Here is a link to that detailed but readable and very accessible profile that leaves you wondering: How can you not like Jennifer Koh?:
By Jacob Stockinger
We all remember the superstar conductors, conductors like Arturo Toscanini, Herbert von Karajan and Leonard Bernstein. Even the popular media recognize them as celebrities. More recently, one could conceivably put Georg Solti, Daniel Barenboim and Valery Gergiev in the same category.
The most recent one to capture and hold the public’s imagination in such a charismatic way was Gustavo Dudamel (below), the passionate and almost hyperactive young man who emerged from poverty in Venezuela through the “El sistema” that offered free classical music education. He now is music director of the Los Angeles Philharmonic Orchestra.
Probably the latest candidate for that elite club is Yannick Nezet-Seguin (below, in a photo by Torsten Kjelstrand/NPR with the Philadelphia Orchestra in a Carnegie Hall concert of Shostakovich, Ravel and Szymanowski that was webcast last night by NPR.) And I can think of no better introduction to him than a long profile by The New York Times critic and writer Daniel J. Wakin that appeared last weekend.
Where do you start to convey his personality? The fact that the 35-year-old French-Canadian native of Montreal is openly gay? The Tahitian Turtle Tattoo? The great reviews? The pumped-up chest that earned the short 5-5 conductor the nickname of Mighty Mouse from renowned soprano Joyce DiDonato? His quick rise to the podium of the Philadelphia Orchestra and to the ranks of top, world-class orchestra conductors?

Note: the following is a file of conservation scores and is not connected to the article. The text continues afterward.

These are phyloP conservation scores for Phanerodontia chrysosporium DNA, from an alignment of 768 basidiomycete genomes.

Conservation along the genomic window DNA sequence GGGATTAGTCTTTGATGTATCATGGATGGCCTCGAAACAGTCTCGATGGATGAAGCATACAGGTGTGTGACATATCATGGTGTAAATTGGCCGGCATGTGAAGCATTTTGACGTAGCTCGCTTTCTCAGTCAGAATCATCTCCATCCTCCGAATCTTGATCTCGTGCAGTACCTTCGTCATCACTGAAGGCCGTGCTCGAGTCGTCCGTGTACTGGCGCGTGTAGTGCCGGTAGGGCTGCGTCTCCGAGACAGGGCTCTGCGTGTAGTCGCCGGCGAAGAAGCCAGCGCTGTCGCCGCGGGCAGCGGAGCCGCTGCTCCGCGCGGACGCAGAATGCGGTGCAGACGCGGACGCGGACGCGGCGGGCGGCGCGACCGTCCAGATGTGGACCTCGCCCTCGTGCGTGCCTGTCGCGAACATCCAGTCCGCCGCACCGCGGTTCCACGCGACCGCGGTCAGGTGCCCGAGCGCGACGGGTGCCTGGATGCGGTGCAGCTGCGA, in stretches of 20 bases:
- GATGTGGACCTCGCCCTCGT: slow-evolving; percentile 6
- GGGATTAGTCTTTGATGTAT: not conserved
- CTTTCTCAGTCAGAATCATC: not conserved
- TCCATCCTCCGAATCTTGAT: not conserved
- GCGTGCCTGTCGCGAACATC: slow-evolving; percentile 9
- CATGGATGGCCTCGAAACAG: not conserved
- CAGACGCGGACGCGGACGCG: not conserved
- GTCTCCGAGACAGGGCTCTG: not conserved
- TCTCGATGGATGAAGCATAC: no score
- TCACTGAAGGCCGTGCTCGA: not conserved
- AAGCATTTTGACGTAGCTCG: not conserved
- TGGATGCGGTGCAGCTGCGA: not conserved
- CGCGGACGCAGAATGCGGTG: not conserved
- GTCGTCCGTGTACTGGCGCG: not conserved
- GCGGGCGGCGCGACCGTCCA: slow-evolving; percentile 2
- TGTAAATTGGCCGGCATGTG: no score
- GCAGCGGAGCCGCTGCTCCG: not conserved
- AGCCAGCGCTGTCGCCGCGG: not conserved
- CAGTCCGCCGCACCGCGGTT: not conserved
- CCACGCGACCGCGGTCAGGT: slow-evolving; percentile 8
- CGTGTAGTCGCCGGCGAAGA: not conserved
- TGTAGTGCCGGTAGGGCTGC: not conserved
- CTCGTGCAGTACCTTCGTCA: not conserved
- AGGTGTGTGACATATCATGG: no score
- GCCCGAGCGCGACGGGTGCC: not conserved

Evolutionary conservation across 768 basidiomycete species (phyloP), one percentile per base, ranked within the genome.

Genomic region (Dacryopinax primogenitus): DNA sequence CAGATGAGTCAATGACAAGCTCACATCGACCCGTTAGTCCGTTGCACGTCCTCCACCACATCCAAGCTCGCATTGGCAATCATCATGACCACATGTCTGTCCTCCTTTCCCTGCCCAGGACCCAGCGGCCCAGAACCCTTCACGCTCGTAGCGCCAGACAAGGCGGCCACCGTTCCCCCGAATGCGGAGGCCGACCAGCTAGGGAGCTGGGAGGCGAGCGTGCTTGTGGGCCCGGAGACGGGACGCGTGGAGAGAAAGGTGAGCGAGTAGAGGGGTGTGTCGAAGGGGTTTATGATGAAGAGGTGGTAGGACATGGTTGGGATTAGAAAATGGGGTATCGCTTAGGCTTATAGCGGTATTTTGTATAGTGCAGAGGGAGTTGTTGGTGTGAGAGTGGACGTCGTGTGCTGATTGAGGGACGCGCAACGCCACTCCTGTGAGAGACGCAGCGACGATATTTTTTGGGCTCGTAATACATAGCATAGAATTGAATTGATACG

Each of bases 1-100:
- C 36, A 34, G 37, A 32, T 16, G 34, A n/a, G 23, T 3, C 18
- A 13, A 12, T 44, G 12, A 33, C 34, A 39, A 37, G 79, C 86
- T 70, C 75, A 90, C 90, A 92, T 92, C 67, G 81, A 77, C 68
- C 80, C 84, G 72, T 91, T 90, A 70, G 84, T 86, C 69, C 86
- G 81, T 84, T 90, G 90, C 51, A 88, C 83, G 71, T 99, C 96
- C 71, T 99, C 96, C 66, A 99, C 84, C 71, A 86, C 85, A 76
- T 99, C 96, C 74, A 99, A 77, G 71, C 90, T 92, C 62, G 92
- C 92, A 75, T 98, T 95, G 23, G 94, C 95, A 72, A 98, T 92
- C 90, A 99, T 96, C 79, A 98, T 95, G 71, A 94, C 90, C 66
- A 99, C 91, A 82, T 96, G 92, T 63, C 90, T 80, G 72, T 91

I doubt he will be known as Yanni, since Yanni is already reserved for the New Age composer, who also is often dubbed “Yawni.”
But the boyish conductor just might become a one-name celebrity – something like “Yannick” in the way that Bernstein was “Lenny.” He certainly projects that kind of intensity and he sure gets results.
You can make up your own mind about the man who hopes to rebuild the special “Philadelphia Sound” of Eugene Ormandy that relied on strings the way the Chicago Symphony Sound relied on brass.
Here is a link to the profile:
And here is a link to the archived webcast of last night’s concert in Carnegie Hall. Be sure to read the “Read More” button:
If you heard him, what did you think?
The Ear wants to hear.
By Jacob Stockinger
Over the holidays, The Ear offered you a half-dozen or so lists of the Best Classical Recordings of 2012 as chosen by NPR critics, critics for the New York Times, Grammy nominations for 2013 and the New Yorker’s respected critic Alex Ross.